The general correspondence is arranged in alphabetical order and contains primarily correspondence sent and received by the university librarians, along with other library staff. Individually named and general alphabetical files are arranged in one alphabetical sequence by correspondent name or subject heading and chronologically within each letter of the alphabet by year. Notable subjects in this subseries include correspondence on budgets, library statistics, collections, and staff. Important subjects filed under sub-files are interspersed within the general alphabetical correspondence and are noted parenthetically.Subseries 1.2: Salary Letters 1900-1916
This subseries contains letters relating to employee salaries and personnel files during the period from January 1900 to November 1916. Within this subseries, items are filed alphabetically under the individual's or organization's name. Includes sub-files on Barnard College, along with related personnel and administrative files for Miss M.O. Cox, Frederick W. Erb (Loan Department), Miss Harriet B. Prescott (Catalog Department), Dr. V.G. Simkhovitch (Bibliography), and Miss Margaret Van Zandt (Order Department). For salary letters outside this range, or additional information, such as salary reports and library statistics, consult Subseries I.1, General Correspondence.Subseries 1.3: Correspondence between Librarian and President circa 1898-1914
This subseries includes correspondence between the head librarian and the university president. In addition to correspondence between James H. Canfield, William Dawson Johnston, Seth Low, and Nicholas Butler, this subseries includes annual library reports and reorganization plans and special folders on the October 1907 Inspection Trip and a special file of letters between the librarian and the president on Carnegie Retirement Pensions, with extracts from correspondence with department heads.Subseries 1.4: Material for Columbia University Library History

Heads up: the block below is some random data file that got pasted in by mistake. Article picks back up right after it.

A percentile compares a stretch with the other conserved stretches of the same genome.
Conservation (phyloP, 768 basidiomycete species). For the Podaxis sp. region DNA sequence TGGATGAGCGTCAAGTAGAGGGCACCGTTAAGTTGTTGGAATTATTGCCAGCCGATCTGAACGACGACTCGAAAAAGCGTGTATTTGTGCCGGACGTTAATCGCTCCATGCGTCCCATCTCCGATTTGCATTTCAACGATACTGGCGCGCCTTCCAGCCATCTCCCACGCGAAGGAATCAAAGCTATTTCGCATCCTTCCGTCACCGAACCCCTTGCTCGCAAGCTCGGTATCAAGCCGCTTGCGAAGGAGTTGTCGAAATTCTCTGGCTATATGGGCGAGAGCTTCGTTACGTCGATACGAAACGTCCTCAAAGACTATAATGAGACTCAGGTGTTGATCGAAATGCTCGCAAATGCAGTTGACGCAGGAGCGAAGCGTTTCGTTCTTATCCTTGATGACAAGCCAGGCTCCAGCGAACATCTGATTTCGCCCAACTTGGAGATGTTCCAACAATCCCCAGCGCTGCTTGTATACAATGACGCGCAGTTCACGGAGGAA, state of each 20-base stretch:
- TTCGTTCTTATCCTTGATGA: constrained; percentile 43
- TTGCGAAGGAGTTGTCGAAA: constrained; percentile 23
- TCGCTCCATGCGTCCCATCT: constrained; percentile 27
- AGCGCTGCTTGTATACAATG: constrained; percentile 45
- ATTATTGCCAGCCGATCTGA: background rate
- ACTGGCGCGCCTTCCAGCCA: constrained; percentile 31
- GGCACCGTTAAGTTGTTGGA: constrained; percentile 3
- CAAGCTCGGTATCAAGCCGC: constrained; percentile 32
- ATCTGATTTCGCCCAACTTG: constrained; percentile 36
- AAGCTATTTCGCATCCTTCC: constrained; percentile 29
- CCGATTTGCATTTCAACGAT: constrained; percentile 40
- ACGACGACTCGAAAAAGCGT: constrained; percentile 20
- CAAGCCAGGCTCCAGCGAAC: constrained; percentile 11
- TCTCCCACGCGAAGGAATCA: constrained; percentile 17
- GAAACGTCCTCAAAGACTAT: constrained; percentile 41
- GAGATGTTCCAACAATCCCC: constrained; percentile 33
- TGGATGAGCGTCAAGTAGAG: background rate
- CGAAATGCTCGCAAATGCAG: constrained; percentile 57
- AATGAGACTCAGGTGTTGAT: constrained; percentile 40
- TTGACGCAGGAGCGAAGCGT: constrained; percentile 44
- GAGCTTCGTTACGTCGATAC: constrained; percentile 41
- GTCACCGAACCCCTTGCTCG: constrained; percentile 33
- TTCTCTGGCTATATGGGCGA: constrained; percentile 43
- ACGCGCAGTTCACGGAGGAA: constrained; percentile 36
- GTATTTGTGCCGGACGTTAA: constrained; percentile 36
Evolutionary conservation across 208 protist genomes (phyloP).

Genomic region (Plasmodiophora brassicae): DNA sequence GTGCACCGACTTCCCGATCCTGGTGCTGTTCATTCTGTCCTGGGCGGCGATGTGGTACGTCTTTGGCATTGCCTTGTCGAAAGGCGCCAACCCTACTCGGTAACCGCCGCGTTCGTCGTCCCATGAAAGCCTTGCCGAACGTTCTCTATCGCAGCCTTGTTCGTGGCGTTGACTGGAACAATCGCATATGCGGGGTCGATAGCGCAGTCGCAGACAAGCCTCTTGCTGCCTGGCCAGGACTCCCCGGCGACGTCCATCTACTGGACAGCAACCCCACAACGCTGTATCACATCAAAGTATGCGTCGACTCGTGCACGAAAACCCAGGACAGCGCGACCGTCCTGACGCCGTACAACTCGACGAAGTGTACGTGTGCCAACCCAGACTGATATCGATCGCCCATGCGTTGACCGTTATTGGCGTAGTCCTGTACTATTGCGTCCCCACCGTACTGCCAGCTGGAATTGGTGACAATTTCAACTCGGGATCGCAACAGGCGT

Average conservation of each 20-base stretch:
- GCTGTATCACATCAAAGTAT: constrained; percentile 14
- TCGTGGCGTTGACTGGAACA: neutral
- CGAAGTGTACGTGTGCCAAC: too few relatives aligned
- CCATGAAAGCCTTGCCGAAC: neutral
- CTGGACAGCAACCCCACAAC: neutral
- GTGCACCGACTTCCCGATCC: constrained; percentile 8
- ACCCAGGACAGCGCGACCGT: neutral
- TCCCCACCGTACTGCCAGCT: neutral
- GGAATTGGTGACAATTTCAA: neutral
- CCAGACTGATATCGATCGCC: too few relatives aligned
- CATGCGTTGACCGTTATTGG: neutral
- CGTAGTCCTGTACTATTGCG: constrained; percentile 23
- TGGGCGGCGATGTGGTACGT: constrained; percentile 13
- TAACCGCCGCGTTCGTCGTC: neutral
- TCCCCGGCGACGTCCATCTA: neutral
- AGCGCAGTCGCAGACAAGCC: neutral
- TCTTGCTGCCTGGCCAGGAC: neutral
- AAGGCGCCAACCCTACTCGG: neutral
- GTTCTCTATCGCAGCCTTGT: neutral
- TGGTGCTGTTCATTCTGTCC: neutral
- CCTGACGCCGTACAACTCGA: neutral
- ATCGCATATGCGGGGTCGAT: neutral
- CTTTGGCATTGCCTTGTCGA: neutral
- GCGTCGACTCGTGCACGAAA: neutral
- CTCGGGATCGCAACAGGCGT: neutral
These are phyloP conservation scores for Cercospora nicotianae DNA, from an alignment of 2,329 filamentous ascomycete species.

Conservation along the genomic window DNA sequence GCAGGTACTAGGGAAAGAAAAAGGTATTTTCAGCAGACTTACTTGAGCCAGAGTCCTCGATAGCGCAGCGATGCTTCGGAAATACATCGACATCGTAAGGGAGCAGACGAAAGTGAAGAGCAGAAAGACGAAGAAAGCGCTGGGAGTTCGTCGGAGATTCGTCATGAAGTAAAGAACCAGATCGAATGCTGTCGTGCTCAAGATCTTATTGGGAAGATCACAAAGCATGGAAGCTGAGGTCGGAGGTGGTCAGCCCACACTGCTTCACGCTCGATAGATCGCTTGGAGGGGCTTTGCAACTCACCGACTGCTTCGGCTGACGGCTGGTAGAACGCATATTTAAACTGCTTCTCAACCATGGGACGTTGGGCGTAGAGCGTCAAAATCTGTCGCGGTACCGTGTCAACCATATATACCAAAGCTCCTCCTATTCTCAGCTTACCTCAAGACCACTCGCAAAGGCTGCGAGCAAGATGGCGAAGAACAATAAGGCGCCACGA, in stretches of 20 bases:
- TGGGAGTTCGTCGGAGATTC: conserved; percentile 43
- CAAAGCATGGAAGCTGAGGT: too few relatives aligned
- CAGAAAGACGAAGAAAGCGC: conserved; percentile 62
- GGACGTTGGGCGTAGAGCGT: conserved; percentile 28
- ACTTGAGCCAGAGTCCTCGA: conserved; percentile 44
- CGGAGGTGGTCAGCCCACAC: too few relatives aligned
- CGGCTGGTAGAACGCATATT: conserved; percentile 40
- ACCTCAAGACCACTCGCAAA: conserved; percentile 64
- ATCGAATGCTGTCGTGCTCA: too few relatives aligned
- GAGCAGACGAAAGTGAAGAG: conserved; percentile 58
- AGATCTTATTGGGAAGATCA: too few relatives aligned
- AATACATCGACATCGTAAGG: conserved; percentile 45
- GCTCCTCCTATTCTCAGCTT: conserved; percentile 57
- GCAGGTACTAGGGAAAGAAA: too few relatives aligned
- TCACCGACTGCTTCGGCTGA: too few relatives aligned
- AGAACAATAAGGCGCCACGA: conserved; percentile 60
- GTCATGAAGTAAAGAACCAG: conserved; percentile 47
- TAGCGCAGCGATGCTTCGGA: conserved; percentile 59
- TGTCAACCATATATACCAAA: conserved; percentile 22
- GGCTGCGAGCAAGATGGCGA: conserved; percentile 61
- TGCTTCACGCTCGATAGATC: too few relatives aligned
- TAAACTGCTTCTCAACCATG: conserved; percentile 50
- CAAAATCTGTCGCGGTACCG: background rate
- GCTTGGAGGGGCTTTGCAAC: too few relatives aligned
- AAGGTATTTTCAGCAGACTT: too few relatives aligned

This subseries contains correspondence filed in preparation for a possible history of the Columbia University Libraries. Among the letters are correspondence on library funding, library collections, library buildings, and library regulations and policies. While the subseries contains a few duplicates of items from 1874 and 1862 in the first folder, the bulk of this subseries consists of material between from September 1899 to February 1902. Folder 6 includes a filing memorandum with notes on subjects covered in the history.
Series I of the collection is located off-site. You will need to request this material at least
two business days in advance to use the collection in the Rare Book and Manuscript
Library reading room.
More information and link to off-site request form
Permission to publish materials must be obtained in writing from the Librarian for Rare Books and Manuscripts.